10 Great Reasons to Travel Using AirBnB

By: Kathryn Casna
I AM NIKOM / Shutterstock.com

Did you know that AirBnB started when some college students rented out air mattresses in the apartment because all rooms in their city were completely booked for a festival? Hence the name AirBnB. Well, the company has come so far since then. It’s fast becoming a popular way to travel just about anywhere. Despite being a completely different experience than booking a hotel, most travelers love it. It’s true that, AirBnB isn’t for everyone, but there are some great reasons to at least try it out, and isn’t trying new things what traveling is all about anyway?


10. Convenient Booking Process

The booking system on AirBnB is designed to be fast, convenient, and intuitive. To get started, you fill out your profile, add a photo, and go through the verification process. All of this helps your host get a good idea of who you are, so be sure to tell them about what you love about traveling. This process can take some time, but you only have to do it once. To check out listings in your destination, put in your travel dates and the number of people in your group. You’ll get a list of available spaces, complete with photos, info, and availability. You can sort through these by price or look at the map to see where they’re located. Once you find a space that looks good, open a conversation with the host, ask any questions, and request a reservation. The best hosts will respond quickly!

Airbnb booking

9. Low Prices

Travel can be expensive. Even with discount sites, all-inclusive resorts, and vacation packages, you can still pay thousands of dollars in accommodations alone for a couple of weeks’ stay at your favorite destination, and if you want to move around each night, like on a road trip, it’s even worse. The good news is, many AirBnB hosts offer economical listings. You should know that wherever you stay using AirBnB, it probably won’t be very hotel-like. In most cases, you’re staying in someone’s actual home, but if you’re willing to forego many traditional amenities like a private bathroom, check-in at all hours, and last-minute bookings (although some hosts do offer these things), AirBnB can be an economical alternative. Listings might be as low as $15 for a spot on the sofa, or $30 for a private room all to yourself. Much better than $80-$100 or more for a hotel room, huh?

sofa bed

8. The Road Less Traveled

If you’re the kind of traveler who likes to blaze your own trail instead of following in the cookie-cutter footprints of those who went before you, check out AirBnB listings for your trip. AirBnB offers some of the most unique accommodations in the world, and hosts do indeed live all over the world. Check out glamping in Australia’s outback, a refurbished school bus in Sweden, a haunted house in New Orleans, and more. AirBnB listings are hosted by your fellow travelers and others who simply want to meet you and hear about your adventures. While some accommodations are literally in actual hotels, most are completely unique. Learn a little history when you stay in a period home, renew your spirit when you enjoy an outdoor living room, or get a taste of the luxurious life when you stay in a European castle. You literally choose your own adventure.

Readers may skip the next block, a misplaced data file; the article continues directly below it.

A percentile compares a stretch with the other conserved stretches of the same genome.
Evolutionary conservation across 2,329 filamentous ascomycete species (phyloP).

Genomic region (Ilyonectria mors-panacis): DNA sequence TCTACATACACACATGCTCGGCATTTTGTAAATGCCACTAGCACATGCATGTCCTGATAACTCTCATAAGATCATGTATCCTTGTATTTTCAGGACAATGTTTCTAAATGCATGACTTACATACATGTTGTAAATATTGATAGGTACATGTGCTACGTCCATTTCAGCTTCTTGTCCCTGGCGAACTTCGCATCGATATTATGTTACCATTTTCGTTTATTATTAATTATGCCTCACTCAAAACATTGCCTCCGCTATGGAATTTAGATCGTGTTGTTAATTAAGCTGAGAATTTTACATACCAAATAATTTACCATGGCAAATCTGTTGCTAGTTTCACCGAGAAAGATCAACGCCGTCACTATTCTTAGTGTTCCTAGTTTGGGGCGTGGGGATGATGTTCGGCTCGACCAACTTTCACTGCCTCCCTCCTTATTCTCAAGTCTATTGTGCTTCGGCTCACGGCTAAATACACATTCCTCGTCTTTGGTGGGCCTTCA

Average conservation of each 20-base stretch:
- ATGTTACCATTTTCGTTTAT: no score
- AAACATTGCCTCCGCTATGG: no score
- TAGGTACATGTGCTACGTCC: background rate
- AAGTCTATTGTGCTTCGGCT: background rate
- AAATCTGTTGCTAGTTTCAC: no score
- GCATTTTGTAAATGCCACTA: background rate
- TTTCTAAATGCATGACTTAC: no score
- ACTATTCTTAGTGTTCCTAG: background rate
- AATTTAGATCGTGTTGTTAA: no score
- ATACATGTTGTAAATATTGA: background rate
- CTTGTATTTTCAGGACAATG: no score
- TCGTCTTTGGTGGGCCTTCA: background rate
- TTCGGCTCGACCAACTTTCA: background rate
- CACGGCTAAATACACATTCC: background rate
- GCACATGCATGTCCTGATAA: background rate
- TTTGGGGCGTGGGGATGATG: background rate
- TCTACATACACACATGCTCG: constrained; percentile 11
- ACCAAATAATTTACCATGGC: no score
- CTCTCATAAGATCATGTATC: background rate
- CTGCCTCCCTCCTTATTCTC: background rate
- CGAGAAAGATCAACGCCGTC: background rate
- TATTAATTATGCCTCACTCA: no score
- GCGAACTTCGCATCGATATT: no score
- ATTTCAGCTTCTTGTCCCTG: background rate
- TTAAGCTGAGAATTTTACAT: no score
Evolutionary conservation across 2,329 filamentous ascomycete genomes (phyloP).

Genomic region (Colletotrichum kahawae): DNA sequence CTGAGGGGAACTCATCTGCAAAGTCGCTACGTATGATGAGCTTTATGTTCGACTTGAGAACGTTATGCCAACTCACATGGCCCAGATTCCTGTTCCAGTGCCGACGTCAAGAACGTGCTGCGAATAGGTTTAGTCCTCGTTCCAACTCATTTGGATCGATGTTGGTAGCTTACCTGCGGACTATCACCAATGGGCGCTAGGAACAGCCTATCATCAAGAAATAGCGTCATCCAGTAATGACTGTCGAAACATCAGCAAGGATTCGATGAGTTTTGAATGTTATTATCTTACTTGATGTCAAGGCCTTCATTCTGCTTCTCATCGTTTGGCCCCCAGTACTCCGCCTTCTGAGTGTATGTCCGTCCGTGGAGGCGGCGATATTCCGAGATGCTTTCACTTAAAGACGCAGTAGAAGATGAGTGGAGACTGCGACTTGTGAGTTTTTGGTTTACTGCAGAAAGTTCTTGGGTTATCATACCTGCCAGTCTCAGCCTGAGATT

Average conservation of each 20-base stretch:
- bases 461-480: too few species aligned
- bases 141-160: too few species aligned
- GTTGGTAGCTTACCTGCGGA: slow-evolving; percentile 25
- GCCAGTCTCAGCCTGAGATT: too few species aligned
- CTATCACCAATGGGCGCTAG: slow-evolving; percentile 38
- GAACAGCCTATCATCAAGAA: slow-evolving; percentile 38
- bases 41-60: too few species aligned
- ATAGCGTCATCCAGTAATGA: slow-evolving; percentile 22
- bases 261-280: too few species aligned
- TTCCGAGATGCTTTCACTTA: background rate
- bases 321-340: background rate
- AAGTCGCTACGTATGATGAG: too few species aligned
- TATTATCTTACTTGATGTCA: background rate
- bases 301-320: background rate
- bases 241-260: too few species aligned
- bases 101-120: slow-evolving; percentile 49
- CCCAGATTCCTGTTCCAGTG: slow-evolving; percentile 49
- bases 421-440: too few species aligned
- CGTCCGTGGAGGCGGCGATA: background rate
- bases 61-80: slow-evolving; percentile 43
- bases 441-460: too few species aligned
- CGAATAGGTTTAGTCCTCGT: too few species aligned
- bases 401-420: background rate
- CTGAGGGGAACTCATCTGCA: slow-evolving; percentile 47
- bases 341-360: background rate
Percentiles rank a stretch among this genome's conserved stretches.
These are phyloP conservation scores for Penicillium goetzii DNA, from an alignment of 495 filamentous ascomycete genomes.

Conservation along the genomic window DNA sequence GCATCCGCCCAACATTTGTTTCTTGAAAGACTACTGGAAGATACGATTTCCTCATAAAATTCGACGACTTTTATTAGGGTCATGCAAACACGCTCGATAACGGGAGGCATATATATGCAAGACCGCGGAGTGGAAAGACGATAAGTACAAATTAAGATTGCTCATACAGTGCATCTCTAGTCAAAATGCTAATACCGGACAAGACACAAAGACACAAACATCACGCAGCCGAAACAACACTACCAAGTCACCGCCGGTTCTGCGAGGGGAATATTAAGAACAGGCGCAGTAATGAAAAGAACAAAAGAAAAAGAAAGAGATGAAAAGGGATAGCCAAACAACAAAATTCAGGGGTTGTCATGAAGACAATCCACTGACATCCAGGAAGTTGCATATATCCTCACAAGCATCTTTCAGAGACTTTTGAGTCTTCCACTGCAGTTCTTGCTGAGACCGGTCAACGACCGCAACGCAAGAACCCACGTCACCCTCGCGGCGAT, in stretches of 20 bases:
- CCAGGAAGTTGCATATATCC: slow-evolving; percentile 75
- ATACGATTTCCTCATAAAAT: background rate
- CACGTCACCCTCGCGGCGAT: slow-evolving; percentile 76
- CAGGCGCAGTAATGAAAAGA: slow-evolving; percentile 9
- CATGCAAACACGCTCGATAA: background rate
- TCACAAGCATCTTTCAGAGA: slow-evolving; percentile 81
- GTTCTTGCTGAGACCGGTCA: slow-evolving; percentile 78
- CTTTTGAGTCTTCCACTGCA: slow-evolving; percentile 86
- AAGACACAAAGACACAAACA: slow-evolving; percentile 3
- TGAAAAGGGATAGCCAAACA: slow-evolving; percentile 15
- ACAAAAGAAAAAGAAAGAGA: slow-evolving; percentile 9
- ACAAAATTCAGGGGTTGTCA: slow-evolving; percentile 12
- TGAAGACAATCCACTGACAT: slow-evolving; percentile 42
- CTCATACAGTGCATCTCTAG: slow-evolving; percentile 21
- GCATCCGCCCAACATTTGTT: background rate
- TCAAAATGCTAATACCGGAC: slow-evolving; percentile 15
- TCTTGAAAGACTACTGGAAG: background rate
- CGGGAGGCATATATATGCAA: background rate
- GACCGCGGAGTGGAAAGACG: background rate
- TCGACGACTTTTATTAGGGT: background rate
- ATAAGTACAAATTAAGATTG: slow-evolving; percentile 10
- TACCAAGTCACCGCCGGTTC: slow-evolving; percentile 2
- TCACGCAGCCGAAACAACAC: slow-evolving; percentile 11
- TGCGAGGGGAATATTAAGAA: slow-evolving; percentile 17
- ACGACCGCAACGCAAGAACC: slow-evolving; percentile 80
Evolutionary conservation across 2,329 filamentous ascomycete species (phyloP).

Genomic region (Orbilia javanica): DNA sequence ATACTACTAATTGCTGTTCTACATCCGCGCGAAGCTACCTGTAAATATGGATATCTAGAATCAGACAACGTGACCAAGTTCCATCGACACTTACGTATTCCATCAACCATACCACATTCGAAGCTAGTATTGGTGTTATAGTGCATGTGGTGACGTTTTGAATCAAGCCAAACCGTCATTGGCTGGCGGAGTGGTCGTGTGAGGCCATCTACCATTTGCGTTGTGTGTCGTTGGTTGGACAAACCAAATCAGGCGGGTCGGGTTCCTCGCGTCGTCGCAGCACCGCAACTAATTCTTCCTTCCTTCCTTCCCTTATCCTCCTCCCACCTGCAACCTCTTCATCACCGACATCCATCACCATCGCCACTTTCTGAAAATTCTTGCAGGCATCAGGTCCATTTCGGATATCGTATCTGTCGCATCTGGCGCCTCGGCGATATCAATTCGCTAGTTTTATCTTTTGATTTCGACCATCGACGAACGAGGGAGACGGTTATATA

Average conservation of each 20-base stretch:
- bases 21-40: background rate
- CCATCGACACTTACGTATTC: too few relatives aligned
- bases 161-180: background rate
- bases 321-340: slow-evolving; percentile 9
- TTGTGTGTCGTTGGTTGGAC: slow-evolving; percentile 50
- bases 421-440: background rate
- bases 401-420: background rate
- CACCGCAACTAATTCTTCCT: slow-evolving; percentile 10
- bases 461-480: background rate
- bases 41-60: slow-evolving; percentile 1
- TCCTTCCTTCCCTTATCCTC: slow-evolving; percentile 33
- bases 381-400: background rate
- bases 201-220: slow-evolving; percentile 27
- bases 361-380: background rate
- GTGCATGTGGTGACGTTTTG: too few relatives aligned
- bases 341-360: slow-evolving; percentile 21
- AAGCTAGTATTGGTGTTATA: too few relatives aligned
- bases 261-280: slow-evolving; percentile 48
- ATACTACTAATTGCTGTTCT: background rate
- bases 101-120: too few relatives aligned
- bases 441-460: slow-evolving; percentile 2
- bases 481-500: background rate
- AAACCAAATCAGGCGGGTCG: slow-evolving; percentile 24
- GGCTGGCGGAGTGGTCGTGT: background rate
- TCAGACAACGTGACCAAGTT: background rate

Photo by: Airbnb/Brand New Studio Earthship
Photo by: Airbnb/Brand New Studio Earthship

7. Meet a Local

What’s the best way to experience a destination like a local? Get to know one, of course! When you scroll through the listings at your destination, check out the profiles of potential hosts. Sometimes listings are hosted by transplants who fell in love with the place on their travels, and they can be fun to get to know. Usually, however, your host will be a local. Locals have a way of knowing a place’s secrets. They’ve been there most of their lives and can tell you the best places to eat, sights to see, and pitfalls to avoid, but even better, they themselves embody the essence of your destination. Their speech patterns, habits, quirks, and attitudes all reflect where they live. Even if you don’t get to actually meet your host (which sometimes happens) you’ll learn much about local culture simply by being in a local’s home.

Locals Cuba


6. Feel at Home

When you stay at a hotel, does it ever feel like an impersonal experience to you? Some high-end resorts and luxury hotels make an effort to address all of their guests by name, but at many hotels, you’re just the guest in 208. When you stay with an AirBnB host, however, you’re Jill, a horse-loving accountant who grew up in Vancouver, but moved to Banff to be closer to nature. Or Raymond from Montreal, a digital nomad whose life long goal is to eat one local dish from every country in the world. Your host only has so many guests, so he or she usually has plenty of time to get to know you. Hosts are known for creating individualized experiences by brewing up your favorite coffee, creating a tailored list of sights to see, or clipping your favorite flowers from the garden for your bedside table.